“Not enjoy a free game? That’s dumb. Of course I’ll enjoy it, it’s free!” my cocky inner monologue sounded off. I started researching how to make ISK. I could do market trading, but that required quite a bit of initial investment money that I didn’t have. I could do something called “plexing” in the Factional Warfare systems of New Eden, but PvP was terrifying and my friend’s corp was not signed up for it. Highsec mission running seemed like it would work for starters, while I built my way towards something called Incursions.
100 million ISK an hour. Almost no effort involved. Pickup groups constantly running. Incursions seemed like the obvious answer to my question of how to make this money. I got excited, and I told my friend. He told me that I was right, that it would work, but it wasn’t the best idea. He was very careful to not tell me not to do it—it’s not his way and it’s not the EVE way. New Eden is a Sandbox, you do what you choose. He armed me with the knowledge that incursion groups often used faction battleships which were way outside my price range and ability to fly. Even the ones that would take me in a Tech 1 battleship, would have me in a ship that I really shouldn’t be in.
I was disheartened, and I almost believed him. Then I did some more research. Oh, how wrong he was! I could switch my training from missiles to hybrid turrets, and skip on up the skill tree to a Rokh, and I’d be in incursion groups rolling in cash in no time! I was overly eager to get into battleships anyway—he had been doing Level 4 missions in his. He was letting me tag along on his missions, and battleships seemed amazing! Plus they were huge! Bigger ships had to be better anyway—this was the perfect idea!
Two days later, I was sitting in a Rokh. It was a quick train from the cruiser I had been in, and I was able to put some guns on it. Now I was ready to do level 4 missions while some of my other skills filled out—then I would be ready for incursions! My friend and I went on a mission together. He brought two ships, two Dominixes, and I brought my Rokh. The first few waves went great, until I came under fire. Suddenly, all of my EVE hopes and dreams started to evaporate before my eyes. The rats were chewing through my shields at an incredible rate, and before I knew it, I was in armor.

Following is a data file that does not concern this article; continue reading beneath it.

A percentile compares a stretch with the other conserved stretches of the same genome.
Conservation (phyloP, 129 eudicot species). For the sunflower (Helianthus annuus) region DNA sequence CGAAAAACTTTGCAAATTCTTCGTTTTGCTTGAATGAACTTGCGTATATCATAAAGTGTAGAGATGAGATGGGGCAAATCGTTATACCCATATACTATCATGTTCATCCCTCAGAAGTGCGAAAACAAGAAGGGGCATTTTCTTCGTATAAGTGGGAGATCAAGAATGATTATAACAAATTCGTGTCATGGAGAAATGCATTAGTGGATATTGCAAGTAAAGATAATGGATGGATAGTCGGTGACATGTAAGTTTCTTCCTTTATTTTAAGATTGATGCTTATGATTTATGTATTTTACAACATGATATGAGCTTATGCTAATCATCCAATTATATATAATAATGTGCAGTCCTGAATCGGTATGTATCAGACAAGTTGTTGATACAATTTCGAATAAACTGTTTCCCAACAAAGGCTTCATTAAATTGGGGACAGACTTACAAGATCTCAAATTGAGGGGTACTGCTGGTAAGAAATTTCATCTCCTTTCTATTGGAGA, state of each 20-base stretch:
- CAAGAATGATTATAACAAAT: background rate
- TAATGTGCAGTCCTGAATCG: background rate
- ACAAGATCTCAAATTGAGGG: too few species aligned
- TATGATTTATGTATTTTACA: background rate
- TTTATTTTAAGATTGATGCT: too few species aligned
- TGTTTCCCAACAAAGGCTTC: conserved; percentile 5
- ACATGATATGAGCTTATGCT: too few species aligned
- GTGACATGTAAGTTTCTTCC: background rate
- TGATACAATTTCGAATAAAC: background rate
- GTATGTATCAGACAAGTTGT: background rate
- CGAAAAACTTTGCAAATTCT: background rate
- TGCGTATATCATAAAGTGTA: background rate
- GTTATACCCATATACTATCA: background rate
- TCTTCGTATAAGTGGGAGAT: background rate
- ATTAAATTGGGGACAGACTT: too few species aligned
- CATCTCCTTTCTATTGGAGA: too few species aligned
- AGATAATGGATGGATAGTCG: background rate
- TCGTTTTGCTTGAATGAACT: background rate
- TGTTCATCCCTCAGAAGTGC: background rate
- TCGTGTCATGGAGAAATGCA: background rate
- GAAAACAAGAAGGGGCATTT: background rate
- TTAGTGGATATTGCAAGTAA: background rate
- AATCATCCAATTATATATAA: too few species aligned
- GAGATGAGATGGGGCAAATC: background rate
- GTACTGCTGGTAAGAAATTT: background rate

I quickly aligned my ship to escape. That’s really a lie, because the Rokh is not quick, nothing about it is quick. It was slow, bulky, and could barely turn at all. By the time I warped off the site, my Rokh was on fire, deep in structure and threatening to come apart at the seams. I couldn’t understand how my new battleship had gone so very wrong. When I asked my friend, he gleefully told me about all the fitting and piloting skills I did not have, and what they would all do for me.
I have yet to solo a Level 4 mission in a battleship, and I haven’t flown one in the better part of a month. I did get my first PLEX, though! I bought three months of EVE with cold, hard cash, and my buddy gave the recruitment PLEX he had earned to me. Not the glorious path to wealth I envisioned for myself, but hey, it works.
I did manage to learn from these shenanigans; my most important lesson yet in my time with EVE. Do not start playing EVE to earn PLEX and play for “free.” Play EVE to have fun. Spend the real money for the first few months, and just enjoy yourself. The ISK will come, and with every new skill, it gets easier easier to earn.